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Following Protein Dynamics in Real Time during Crystallization

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journal contribution
posted on 14.11.2019 by Christian Beck, Marco Grimaldo, Felix Roosen-Runge, Ralph Maier, Olga Matsarskaia, Michal Braun, Benedikt Sohmen, Orsolya Czakkel, Ralf Schweins, Fajun Zhang, Tilo Seydel, Frank Schreiber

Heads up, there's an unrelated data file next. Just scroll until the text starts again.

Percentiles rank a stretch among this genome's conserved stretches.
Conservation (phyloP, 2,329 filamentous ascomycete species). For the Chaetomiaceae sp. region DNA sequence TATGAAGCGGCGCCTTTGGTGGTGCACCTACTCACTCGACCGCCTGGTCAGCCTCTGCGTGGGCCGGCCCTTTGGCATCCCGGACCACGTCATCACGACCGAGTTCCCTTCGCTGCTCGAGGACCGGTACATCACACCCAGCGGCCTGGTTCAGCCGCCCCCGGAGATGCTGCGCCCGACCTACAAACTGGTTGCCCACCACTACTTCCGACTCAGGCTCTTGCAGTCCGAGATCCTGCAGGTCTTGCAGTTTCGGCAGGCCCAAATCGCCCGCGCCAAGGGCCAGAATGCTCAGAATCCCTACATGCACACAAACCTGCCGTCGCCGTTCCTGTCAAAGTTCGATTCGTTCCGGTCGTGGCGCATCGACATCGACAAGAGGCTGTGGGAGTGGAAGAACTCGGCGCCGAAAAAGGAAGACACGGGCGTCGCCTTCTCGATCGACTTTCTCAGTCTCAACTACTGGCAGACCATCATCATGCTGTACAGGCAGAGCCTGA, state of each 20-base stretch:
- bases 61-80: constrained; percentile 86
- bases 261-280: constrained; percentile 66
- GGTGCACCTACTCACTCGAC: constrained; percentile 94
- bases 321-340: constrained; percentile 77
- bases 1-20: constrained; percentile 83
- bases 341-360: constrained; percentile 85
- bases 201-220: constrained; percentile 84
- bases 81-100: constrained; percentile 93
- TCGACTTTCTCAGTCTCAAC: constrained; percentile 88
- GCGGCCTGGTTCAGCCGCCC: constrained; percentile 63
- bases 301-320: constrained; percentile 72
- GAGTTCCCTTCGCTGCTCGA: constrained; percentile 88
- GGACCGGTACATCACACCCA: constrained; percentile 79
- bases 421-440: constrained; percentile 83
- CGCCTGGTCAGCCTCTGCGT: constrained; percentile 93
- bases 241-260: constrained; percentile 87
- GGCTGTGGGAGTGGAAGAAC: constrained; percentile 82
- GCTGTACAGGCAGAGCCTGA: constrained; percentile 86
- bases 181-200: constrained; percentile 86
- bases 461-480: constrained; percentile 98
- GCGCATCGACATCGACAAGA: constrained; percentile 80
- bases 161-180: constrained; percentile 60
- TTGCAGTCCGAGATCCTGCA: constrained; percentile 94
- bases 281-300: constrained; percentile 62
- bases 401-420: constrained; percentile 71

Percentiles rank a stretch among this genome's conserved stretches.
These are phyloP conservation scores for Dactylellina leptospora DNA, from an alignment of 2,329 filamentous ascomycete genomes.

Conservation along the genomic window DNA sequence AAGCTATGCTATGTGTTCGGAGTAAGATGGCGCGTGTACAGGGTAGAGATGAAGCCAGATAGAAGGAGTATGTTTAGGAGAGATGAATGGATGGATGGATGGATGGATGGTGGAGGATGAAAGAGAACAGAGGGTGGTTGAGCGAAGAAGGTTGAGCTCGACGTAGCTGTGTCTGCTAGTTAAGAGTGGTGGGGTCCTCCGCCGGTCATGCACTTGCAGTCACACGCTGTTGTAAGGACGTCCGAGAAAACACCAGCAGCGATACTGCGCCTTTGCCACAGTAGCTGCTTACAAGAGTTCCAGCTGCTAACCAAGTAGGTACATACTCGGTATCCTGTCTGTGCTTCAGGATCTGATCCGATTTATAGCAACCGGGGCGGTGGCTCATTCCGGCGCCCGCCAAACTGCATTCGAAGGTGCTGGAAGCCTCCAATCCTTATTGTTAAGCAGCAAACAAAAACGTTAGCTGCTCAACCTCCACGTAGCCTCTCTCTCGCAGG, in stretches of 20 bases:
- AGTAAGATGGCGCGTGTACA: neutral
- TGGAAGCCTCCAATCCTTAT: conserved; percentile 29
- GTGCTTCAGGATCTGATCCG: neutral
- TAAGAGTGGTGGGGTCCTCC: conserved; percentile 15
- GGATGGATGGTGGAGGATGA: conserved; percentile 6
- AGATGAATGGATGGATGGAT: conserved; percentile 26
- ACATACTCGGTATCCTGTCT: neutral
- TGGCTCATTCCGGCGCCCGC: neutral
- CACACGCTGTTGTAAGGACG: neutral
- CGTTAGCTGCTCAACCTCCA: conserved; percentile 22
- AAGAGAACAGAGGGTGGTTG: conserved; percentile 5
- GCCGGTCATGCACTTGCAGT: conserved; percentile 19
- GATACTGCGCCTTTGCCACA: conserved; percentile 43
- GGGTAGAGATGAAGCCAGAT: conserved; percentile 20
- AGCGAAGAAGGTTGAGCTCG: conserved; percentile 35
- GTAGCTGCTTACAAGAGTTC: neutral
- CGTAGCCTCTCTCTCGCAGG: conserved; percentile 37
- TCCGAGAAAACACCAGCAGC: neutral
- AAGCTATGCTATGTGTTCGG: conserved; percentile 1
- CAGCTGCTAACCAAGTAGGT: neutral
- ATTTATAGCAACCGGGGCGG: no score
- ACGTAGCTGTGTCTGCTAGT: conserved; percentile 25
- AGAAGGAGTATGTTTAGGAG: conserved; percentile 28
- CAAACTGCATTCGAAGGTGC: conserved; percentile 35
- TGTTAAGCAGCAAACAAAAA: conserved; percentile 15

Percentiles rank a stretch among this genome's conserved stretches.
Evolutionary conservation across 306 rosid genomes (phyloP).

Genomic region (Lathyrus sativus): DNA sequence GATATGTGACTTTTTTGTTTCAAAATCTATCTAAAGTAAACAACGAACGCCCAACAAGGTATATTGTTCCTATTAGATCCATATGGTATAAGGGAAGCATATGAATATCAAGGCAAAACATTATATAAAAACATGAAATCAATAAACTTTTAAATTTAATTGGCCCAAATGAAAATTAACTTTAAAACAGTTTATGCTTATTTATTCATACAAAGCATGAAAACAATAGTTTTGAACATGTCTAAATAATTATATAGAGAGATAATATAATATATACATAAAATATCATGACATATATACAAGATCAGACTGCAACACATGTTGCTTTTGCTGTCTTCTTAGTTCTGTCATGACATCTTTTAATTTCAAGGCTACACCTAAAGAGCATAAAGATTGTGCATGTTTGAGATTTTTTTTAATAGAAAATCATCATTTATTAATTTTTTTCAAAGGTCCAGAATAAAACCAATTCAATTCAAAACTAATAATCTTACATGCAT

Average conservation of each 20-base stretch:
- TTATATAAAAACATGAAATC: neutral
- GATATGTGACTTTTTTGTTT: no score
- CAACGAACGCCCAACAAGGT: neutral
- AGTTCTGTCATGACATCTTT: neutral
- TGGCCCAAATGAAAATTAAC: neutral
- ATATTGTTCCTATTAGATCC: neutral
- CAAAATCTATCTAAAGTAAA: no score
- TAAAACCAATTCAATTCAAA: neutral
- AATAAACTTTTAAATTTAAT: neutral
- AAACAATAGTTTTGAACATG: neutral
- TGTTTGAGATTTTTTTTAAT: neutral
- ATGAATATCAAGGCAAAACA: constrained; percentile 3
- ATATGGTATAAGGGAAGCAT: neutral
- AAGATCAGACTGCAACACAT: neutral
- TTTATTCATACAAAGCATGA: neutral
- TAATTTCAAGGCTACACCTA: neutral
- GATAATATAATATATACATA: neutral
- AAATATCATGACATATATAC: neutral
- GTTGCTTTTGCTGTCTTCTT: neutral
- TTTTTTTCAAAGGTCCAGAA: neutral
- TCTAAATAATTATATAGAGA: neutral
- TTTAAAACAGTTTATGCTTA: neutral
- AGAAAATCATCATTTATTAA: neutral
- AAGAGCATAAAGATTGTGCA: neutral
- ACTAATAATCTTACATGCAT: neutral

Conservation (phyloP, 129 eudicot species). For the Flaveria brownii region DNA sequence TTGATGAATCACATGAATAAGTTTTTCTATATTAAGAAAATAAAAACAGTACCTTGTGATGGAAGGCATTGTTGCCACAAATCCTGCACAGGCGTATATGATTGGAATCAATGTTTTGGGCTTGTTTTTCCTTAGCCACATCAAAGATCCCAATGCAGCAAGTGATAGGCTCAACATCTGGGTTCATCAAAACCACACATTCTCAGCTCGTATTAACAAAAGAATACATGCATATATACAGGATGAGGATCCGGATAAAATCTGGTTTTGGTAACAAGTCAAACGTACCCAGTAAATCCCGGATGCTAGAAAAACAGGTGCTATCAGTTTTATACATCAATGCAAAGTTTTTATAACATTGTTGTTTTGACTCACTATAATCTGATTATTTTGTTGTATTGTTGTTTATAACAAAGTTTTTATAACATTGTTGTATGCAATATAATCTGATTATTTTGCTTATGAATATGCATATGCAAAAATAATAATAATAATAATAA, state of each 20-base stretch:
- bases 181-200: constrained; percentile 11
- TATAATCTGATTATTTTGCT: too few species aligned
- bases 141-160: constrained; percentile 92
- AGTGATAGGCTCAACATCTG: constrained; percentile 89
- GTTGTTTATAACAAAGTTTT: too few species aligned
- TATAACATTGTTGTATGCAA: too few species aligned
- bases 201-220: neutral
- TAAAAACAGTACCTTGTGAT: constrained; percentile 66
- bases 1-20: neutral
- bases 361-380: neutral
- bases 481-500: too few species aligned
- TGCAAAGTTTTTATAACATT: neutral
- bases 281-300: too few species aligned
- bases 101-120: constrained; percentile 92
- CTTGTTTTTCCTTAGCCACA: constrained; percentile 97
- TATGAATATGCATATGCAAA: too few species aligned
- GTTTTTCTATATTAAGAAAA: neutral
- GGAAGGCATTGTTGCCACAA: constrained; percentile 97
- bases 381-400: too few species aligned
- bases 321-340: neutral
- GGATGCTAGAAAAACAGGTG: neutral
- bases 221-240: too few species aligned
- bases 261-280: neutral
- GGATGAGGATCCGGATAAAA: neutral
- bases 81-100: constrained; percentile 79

The process of protein crystallization from aqueous protein solutions is still insufficiently understood. During macroscopic crystal formation, occurring often on time scales from a few hours to several days, protein dynamics evolves on the molecular level. Here, we present a proof of concept and a framework to observe this evolving diffusive dynamics on the pico- to nanosecond time scale, associated with cluster or precursor formation that ultimately results in emerging crystals. We investigated the model system of the protein β-lactoglobulin in D2O in the presence of ZnCl2, which induces crystallization by electrostatic bridges. First, the structural changes occurring during crystallization were followed by small-angle neutron scattering. Furthermore, we employed neutron backscattering and spin–echo spectroscopy to measure the ensemble-averaged self- and collective diffusion on nanosecond time scales of protein solutions with a kinetic time resolution on the order of 15 min. The experiments provide information on the increasing number fraction of immobilized proteins as well as on the diffusive motion of unbound proteins in an increasingly depleted phase. Simultaneously, information on the internal dynamics of the proteins is obtained.

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